Winter in the City of Light- I found this when I googled “ retired Canadian teacher memoirs”.....and it was just what I needed, not only does Sue Harper tackle the need for purpose and the other pitfalls and challenges of retirement, she also references a bunch of books, which I have since ordered. This was perfect. What I especially loved was the opening chapter, when she situated herself as Canadian ( Toronto to Kelowna), with her partner ( LGBTQ) and they were going to hear the Wyrd Sisters ( Kim Baryluk) one night in BC. For this Manitoba teacher, planning early retirement this coming year, and really wanting to hear from someone as close to my situation as possible, this was exactly what I needed to read. I really appreciated the other referenced reads, which I have since bought. Top that off with the extended time in Paris ( twice) and the summer MFA in Halifax, which for me are really personal touchstones, this was a perfect read and helped me formulate what I have already somewhat envisioned my retirement looking like, and what it could also be.
And Sue, I would love to read your travelogue at some point. Thankyou for being real, vulnerable and inspiring. People are asking me “ what are you going to do in retirement?”, and I will now respond, “ I’m going to strive to be happy and do things that feed my soul.”
Winter in the City of Light by Sue Harper
Written by French Book Worm in Book Reviews And Interviews
After years having a successful career in Canada, retirement ought to have been something the author, Sue Harper should have looked forward to. However, work-life has structure and purpose; what would life be like without it? Sue’s partner Bonnie, an artist who retired 6 month earlier, was happily enjoying the opportunities this stage in her life had to offer. But Sue was to find that her transfer was not to be as easy. She admits to being a driven, obsessive and neurotic personality with a successful career in teaching and writing. However, having watched her parents’ non-retirement, now that it was her turn, she was determined to make the most of her chances and of the years ahead.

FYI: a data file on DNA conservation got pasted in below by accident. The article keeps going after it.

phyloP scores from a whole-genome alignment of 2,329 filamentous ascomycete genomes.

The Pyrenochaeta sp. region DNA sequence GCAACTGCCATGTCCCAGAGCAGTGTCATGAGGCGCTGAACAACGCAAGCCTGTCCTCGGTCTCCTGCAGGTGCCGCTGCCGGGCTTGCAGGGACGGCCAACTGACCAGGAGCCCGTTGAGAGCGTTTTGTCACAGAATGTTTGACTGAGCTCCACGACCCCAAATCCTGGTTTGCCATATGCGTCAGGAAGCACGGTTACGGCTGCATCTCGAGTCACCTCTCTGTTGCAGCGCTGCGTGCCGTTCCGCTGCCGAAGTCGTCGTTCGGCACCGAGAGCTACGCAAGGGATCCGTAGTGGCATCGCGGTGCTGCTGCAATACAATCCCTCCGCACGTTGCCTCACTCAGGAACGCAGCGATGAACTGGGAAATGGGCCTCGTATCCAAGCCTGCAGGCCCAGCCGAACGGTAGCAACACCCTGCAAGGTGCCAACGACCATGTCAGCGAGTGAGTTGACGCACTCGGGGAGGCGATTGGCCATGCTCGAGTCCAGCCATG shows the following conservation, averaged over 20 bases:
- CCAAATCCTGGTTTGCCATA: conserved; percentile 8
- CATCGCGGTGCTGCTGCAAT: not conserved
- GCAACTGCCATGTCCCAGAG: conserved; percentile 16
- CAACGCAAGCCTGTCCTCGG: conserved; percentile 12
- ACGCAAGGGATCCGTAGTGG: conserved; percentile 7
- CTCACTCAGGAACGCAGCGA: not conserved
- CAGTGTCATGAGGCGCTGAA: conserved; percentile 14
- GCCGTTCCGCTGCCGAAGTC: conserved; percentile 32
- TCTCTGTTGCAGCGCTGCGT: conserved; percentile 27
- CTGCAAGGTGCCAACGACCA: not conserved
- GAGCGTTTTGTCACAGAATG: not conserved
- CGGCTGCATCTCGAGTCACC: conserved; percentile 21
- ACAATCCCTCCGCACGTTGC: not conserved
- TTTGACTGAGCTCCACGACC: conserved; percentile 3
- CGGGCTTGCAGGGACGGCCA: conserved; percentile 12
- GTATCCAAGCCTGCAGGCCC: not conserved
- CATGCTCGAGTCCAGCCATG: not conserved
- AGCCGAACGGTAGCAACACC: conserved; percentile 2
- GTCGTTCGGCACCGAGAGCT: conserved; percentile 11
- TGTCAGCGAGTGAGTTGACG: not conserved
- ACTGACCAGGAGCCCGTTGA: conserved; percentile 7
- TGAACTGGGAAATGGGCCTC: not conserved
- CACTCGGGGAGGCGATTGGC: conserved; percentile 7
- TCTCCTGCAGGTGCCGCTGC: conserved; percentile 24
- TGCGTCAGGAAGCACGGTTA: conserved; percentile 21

Thus begins this story.
Winter in the city of light review
A chronicle which is not only a celebration of Paris, its people, architecture and history, it is also a testament to the strength of resolve of the author as she takes readers along on her personal journey of self-discovery. Whilst looking back over her career she also includes snippets of priceless information gathered en route about the way we cope with the time that retirement offers, the freedom it gives us, and the opportunities it opens up.
Her own retirement? Well, partner Bonnie was invited onto an art course in Paris. The pair embraced the opportunity and it with great excitement moved into an apartment in the Montmartre district in the heart of the city. Bonnie settled happily into her course and Sue, well she struggled. She tried valiantly to face the challenges that living in an enormous unknown city bring, surrounded by people speaking a different language and having to learn a new way of living.
She discovered that a famous singer named Dalida lived in the next building on the Rue d’Orchampt. She found herself listening to guides from around the world explaining Dalida’s life and death to tourists below her window. And in this legendary neighbourhood, the author found herself fascinated by what she discovered about Dalida. Inspired, she began to explore the city more intently, and from her adventures, the reader is treated to a truly amazing insight into the wonders of this beautiful city and especially the Louvre. With her self-confidence growing she enjoyed extensive explorations of its wonderful exhibits, and through this she gained independence, and as a result began discovering herself.
Through this self-discovery came the realisation that although she had said she wanted to write in her retirement, and indeed she had during her career written textbooks, actually she wanted to write purely for pleasure, to enjoy the creativity of writing for writing’s sake.
And so on their return to Canada she enrolled in a Masters of Fine Arts in Creative Non-fiction in Nova Scotia, declaring that she wanted to write a literary travel book about Paris. The couple lived on campus, and on the last day of the course Bonnie found that she had been accepted on two more art courses. They flew back to Paris the very next day, settled into an apartment and Sue began to write…
What a story it is! I believe it will not only appeal to those who already love, or want to discover the magic of Paris, Montmartre, and the mysteries of the Louvre, it is also an incredibly candid account of a journey of discovery. Highly Recommended!
Available from Amazon, Barnes and Noble, Apple Books, Kobo and more…